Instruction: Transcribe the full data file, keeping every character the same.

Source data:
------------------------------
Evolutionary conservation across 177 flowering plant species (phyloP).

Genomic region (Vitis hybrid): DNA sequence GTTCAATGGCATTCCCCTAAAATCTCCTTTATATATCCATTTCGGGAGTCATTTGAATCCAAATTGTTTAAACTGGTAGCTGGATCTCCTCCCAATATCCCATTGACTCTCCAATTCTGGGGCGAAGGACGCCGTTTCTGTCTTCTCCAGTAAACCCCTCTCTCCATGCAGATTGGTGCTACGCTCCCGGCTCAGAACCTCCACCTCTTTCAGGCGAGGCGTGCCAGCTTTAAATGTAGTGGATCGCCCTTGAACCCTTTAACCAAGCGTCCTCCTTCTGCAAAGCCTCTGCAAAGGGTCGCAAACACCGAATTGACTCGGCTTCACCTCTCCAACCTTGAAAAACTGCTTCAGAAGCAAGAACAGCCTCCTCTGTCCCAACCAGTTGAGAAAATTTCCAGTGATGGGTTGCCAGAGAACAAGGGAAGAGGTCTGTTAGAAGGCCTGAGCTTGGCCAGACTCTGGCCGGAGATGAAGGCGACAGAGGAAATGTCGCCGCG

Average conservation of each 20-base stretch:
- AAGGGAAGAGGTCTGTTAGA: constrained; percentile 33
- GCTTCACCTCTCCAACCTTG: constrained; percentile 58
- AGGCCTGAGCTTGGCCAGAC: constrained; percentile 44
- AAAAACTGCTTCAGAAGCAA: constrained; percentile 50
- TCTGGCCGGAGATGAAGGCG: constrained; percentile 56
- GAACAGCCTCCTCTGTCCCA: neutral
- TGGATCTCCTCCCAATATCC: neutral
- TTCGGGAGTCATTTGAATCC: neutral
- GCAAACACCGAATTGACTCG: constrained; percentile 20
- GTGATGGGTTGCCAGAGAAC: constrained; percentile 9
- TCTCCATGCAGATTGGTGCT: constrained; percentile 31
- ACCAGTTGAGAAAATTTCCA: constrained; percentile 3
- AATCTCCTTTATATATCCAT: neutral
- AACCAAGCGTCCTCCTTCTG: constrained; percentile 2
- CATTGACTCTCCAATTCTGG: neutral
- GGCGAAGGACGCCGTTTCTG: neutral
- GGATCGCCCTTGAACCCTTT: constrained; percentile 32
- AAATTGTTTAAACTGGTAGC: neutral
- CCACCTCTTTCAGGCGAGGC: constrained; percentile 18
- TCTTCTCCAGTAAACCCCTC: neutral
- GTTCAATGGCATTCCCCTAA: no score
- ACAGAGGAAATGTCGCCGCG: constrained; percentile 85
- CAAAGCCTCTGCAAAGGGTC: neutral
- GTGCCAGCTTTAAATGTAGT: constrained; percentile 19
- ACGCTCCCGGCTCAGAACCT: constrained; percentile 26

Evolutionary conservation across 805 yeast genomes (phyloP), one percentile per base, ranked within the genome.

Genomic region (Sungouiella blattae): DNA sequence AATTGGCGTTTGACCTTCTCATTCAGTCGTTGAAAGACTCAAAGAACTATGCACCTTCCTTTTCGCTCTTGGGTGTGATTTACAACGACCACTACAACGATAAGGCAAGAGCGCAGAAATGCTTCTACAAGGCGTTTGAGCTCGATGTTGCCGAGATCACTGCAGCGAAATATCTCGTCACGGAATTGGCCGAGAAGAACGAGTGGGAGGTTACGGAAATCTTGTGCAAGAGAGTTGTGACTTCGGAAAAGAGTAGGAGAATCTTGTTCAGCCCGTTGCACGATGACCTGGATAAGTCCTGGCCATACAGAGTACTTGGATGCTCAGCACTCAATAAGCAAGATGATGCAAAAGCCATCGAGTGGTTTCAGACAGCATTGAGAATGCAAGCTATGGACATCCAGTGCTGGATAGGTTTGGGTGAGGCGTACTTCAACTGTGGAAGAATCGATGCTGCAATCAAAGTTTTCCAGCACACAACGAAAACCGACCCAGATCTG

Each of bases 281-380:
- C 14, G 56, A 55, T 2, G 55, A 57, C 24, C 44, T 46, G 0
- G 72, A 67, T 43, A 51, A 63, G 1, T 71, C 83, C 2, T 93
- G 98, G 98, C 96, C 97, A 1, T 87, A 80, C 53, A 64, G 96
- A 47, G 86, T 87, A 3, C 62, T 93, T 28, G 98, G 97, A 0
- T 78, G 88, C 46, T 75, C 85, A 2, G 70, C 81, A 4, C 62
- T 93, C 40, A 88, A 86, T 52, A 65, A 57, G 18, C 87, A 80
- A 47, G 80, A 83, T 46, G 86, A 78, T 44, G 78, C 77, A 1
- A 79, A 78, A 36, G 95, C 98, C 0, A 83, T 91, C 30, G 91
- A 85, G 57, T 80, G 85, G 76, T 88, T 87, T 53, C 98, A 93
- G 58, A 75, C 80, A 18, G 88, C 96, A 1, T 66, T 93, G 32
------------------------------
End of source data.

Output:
Evolutionary conservation across 177 flowering plant species (phyloP).

Genomic region (Vitis hybrid): DNA sequence GTTCAATGGCATTCCCCTAAAATCTCCTTTATATATCCATTTCGGGAGTCATTTGAATCCAAATTGTTTAAACTGGTAGCTGGATCTCCTCCCAATATCCCATTGACTCTCCAATTCTGGGGCGAAGGACGCCGTTTCTGTCTTCTCCAGTAAACCCCTCTCTCCATGCAGATTGGTGCTACGCTCCCGGCTCAGAACCTCCACCTCTTTCAGGCGAGGCGTGCCAGCTTTAAATGTAGTGGATCGCCCTTGAACCCTTTAACCAAGCGTCCTCCTTCTGCAAAGCCTCTGCAAAGGGTCGCAAACACCGAATTGACTCGGCTTCACCTCTCCAACCTTGAAAAACTGCTTCAGAAGCAAGAACAGCCTCCTCTGTCCCAACCAGTTGAGAAAATTTCCAGTGATGGGTTGCCAGAGAACAAGGGAAGAGGTCTGTTAGAAGGCCTGAGCTTGGCCAGACTCTGGCCGGAGATGAAGGCGACAGAGGAAATGTCGCCGCG

Average conservation of each 20-base stretch:
- AAGGGAAGAGGTCTGTTAGA: constrained; percentile 33
- GCTTCACCTCTCCAACCTTG: constrained; percentile 58
- AGGCCTGAGCTTGGCCAGAC: constrained; percentile 44
- AAAAACTGCTTCAGAAGCAA: constrained; percentile 50
- TCTGGCCGGAGATGAAGGCG: constrained; percentile 56
- GAACAGCCTCCTCTGTCCCA: neutral
- TGGATCTCCTCCCAATATCC: neutral
- TTCGGGAGTCATTTGAATCC: neutral
- GCAAACACCGAATTGACTCG: constrained; percentile 20
- GTGATGGGTTGCCAGAGAAC: constrained; percentile 9
- TCTCCATGCAGATTGGTGCT: constrained; percentile 31
- ACCAGTTGAGAAAATTTCCA: constrained; percentile 3
- AATCTCCTTTATATATCCAT: neutral
- AACCAAGCGTCCTCCTTCTG: constrained; percentile 2
- CATTGACTCTCCAATTCTGG: neutral
- GGCGAAGGACGCCGTTTCTG: neutral
- GGATCGCCCTTGAACCCTTT: constrained; percentile 32
- AAATTGTTTAAACTGGTAGC: neutral
- CCACCTCTTTCAGGCGAGGC: constrained; percentile 18
- TCTTCTCCAGTAAACCCCTC: neutral
- GTTCAATGGCATTCCCCTAA: no score
- ACAGAGGAAATGTCGCCGCG: constrained; percentile 85
- CAAAGCCTCTGCAAAGGGTC: neutral
- GTGCCAGCTTTAAATGTAGT: constrained; percentile 19
- ACGCTCCCGGCTCAGAACCT: constrained; percentile 26

Evolutionary conservation across 805 yeast genomes (phyloP), one percentile per base, ranked within the genome.

Genomic region (Sungouiella blattae): DNA sequence AATTGGCGTTTGACCTTCTCATTCAGTCGTTGAAAGACTCAAAGAACTATGCACCTTCCTTTTCGCTCTTGGGTGTGATTTACAACGACCACTACAACGATAAGGCAAGAGCGCAGAAATGCTTCTACAAGGCGTTTGAGCTCGATGTTGCCGAGATCACTGCAGCGAAATATCTCGTCACGGAATTGGCCGAGAAGAACGAGTGGGAGGTTACGGAAATCTTGTGCAAGAGAGTTGTGACTTCGGAAAAGAGTAGGAGAATCTTGTTCAGCCCGTTGCACGATGACCTGGATAAGTCCTGGCCATACAGAGTACTTGGATGCTCAGCACTCAATAAGCAAGATGATGCAAAAGCCATCGAGTGGTTTCAGACAGCATTGAGAATGCAAGCTATGGACATCCAGTGCTGGATAGGTTTGGGTGAGGCGTACTTCAACTGTGGAAGAATCGATGCTGCAATCAAAGTTTTCCAGCACACAACGAAAACCGACCCAGATCTG

Each of bases 281-380:
- C 14, G 56, A 55, T 2, G 55, A 57, C 24, C 44, T 46, G 0
- G 72, A 67, T 43, A 51, A 63, G 1, T 71, C 83, C 2, T 93
- G 98, G 98, C 96, C 97, A 1, T 87, A 80, C 53, A 64, G 96
- A 47, G 86, T 87, A 3, C 62, T 93, T 28, G 98, G 97, A 0
- T 78, G 88, C 46, T 75, C 85, A 2, G 70, C 81, A 4, C 62
- T 93, C 40, A 88, A 86, T 52, A 65, A 57, G 18, C 87, A 80
- A 47, G 80, A 83, T 46, G 86, A 78, T 44, G 78, C 77, A 1
- A 79, A 78, A 36, G 95, C 98, C 0, A 83, T 91, C 30, G 91
- A 85, G 57, T 80, G 85, G 76, T 88, T 87, T 53, C 98, A 93
- G 58, A 75, C 80, A 18, G 88, C 96, A 1, T 66, T 93, G 32